Mount Bayo -- Film Review

Amiably bittersweet, family-centered comedy-drama set in an Andean ski resort.

SAN SEBASTIAN -- Essentially a high-class, big-screen version of a soapy telenovelaseries so enduringly popular all over Latin America, "Mount Bayo" loosely transplants Robert Altman's 1999 "Cookie's Fortune" to small-town Argentina where all the residents know each other's business.

The presence of some familiar faces including Babel Oscar-nominee Adriana Barraza will help with festival exposure and at box offices in Spanish-language territories. With suitable handling there's no reason why this accessible, quietly competent debut solo feature from writer-director Victoria Galardi shouldn't click with older ticket-buyers.

Mount Bayo (Cerro Bayo) quickly introduces us to its group of interconnected characters, all living and working in the resort of Villa La Angostura, a real place within the shadow of the eponymous mountain that is noted for its European-style wooden architecture.

When elderly widow Juana (Adela Gleijer) tries to commit suicide, she's left hospitalized and comatose. Her middle-aged daughter Marta (Barraza) summons sister Mercedes (Veronica Llinas) from distant Buenos Aires. The pair bicker over the best course of action to take regarding their mother's estate, a situation complicated by rumors that Juana had recently bought a winning lottery ticket.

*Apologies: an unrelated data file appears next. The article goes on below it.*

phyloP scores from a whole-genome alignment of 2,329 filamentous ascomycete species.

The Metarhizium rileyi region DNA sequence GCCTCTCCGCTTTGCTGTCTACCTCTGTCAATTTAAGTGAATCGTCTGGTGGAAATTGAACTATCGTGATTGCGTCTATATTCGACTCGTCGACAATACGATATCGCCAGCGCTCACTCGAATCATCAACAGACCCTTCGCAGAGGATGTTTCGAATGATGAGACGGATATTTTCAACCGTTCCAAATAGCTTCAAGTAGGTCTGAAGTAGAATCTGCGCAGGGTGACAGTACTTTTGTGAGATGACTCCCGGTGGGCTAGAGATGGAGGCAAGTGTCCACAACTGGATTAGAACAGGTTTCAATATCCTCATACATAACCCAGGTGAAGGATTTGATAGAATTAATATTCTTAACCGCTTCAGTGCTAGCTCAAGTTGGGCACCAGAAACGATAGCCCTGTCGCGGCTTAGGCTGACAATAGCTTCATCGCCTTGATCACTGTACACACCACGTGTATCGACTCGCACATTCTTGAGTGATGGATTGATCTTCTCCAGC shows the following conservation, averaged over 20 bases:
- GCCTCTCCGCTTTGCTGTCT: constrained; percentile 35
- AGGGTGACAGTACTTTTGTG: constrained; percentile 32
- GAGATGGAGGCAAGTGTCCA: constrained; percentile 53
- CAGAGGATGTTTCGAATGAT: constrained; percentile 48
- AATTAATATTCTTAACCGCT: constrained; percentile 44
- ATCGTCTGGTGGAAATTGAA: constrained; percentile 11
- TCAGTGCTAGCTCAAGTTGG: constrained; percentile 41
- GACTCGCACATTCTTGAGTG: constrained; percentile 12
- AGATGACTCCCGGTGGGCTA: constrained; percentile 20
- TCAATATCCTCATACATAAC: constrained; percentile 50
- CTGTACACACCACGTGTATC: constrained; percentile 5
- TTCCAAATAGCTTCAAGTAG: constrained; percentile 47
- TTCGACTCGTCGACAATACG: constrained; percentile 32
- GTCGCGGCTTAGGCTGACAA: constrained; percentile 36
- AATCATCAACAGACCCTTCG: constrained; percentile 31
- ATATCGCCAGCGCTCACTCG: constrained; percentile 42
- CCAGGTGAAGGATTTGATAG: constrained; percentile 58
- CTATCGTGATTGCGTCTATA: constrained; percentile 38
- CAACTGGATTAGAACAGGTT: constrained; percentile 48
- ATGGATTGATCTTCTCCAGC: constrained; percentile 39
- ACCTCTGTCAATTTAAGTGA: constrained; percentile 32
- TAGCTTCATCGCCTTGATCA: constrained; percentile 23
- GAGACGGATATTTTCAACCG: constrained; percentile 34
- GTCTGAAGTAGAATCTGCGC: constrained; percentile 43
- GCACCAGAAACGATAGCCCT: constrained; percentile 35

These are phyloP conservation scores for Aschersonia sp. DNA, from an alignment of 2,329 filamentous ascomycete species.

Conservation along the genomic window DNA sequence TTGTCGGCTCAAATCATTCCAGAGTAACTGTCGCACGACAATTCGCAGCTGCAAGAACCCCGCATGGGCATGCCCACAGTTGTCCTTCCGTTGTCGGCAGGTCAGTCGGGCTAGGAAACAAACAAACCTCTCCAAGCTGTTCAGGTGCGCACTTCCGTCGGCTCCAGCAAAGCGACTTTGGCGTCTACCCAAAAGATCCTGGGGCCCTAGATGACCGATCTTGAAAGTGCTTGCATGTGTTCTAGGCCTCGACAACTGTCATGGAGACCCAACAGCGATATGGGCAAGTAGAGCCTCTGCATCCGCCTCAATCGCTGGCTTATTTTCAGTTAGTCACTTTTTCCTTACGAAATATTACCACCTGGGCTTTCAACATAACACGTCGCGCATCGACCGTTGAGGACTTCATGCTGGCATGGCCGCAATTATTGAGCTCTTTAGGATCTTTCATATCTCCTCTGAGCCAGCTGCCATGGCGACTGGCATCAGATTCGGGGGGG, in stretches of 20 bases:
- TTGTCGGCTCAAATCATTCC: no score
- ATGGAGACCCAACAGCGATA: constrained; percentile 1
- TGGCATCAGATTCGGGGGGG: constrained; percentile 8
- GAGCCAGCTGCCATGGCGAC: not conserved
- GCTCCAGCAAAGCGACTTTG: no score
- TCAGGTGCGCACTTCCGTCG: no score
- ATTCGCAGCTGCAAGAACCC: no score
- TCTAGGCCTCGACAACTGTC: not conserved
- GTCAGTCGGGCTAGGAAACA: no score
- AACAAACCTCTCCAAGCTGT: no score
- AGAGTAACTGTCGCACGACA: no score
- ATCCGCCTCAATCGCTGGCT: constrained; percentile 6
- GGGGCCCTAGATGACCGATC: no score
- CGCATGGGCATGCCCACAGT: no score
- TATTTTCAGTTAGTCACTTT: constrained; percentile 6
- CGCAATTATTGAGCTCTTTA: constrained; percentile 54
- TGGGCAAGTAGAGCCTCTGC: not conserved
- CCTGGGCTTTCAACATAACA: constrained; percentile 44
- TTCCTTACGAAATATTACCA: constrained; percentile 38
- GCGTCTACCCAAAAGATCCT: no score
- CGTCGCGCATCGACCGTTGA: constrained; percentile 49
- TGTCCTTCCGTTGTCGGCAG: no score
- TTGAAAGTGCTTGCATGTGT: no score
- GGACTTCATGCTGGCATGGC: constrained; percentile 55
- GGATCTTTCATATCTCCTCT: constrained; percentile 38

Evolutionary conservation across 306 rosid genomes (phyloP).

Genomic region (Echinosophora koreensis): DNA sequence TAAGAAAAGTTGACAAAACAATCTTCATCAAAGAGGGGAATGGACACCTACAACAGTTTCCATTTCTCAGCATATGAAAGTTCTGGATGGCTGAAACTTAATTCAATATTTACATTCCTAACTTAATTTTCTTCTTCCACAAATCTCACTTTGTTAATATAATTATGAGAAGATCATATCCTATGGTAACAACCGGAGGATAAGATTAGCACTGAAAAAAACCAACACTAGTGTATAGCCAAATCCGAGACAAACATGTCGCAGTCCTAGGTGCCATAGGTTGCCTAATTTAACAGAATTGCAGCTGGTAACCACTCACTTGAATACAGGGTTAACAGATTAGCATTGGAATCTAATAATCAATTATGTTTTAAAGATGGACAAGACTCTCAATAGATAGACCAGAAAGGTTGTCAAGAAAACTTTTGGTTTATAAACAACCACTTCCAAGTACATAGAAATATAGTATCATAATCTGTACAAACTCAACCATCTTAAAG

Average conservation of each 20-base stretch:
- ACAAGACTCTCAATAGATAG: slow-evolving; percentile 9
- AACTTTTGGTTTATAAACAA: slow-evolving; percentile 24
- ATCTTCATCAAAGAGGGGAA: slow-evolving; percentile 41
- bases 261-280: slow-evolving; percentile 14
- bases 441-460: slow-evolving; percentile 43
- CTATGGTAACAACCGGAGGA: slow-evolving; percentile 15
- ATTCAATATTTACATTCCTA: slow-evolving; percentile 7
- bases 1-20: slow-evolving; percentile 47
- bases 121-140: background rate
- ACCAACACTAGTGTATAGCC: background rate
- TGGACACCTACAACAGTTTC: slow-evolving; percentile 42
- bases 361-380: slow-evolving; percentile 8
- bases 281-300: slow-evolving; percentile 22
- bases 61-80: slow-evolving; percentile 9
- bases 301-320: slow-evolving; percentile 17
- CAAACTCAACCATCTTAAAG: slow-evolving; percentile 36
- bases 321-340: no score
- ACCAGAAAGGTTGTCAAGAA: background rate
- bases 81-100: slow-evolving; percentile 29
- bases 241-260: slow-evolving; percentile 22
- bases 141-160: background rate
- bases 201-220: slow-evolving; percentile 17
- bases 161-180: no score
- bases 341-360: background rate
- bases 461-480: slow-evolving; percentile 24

The story's resemblances to the Altman movie are too strong to be sheer coincidence -- Gleijer even looks like the late Patricia Neal, who played the equivalent role in the earlier picture. The main focus is again on comically mismatched sisters, with Barazza the long-suffering 'sensible one' and Llinas a consistent delight as the cash-strapped, chaotic Mercedes, who has to use a public pay phone to make calls, not being able to keep up payments on a cell.

The fact that Llinas (who's Argentinian) doesn't much resemble Barraza (who's Mexican) isn't a problem, so neatly does Galardi capture the petty rivalries and jealousies that so often mark relationships between sisters especially those who have grown apart geographically and socially over the years. Representing the younger generations, the ever-busy Ines Efron and Nahuel Perez Biscayart again confirm their genial likeability in a movie whose strength is its organic, slightly sprawling ensemble as it traces the volatile dynamics of family groups.

Galardi's scriptwriting and directing contributions -- she wrote and co-directed 2008's Lovely Loneliness -- are generally unobtrusive, her mainstream-friendly manner evoking the particular atmospherics her well-chosen, unusual location. Julian Ledesma's cinematography, meanwhile, nicely captures the bleak, bluish-tinged beauty of dusty ski-country in the last few days before the arrival of snow.

Venue: San Sebastian International Film Festival
Production companies: Gale Cine; MyS Prodn.
Cast: Adriana Barraza, Ines Efron, Veronica Llinas, Nahuel Perez Biscayart, Guillermo Arengo
Director/screenwriter: Victoria Galardi
Producer: Milagros Roque Pitt
Director of photography: Julian Ledesma
Production designer: Patricia Pernia
Costume designers: Luzmila Fincic, Moises Toibal
Editor: Alejandro Brodersohn
Sales: Gale Cine
No rating, 86 minutes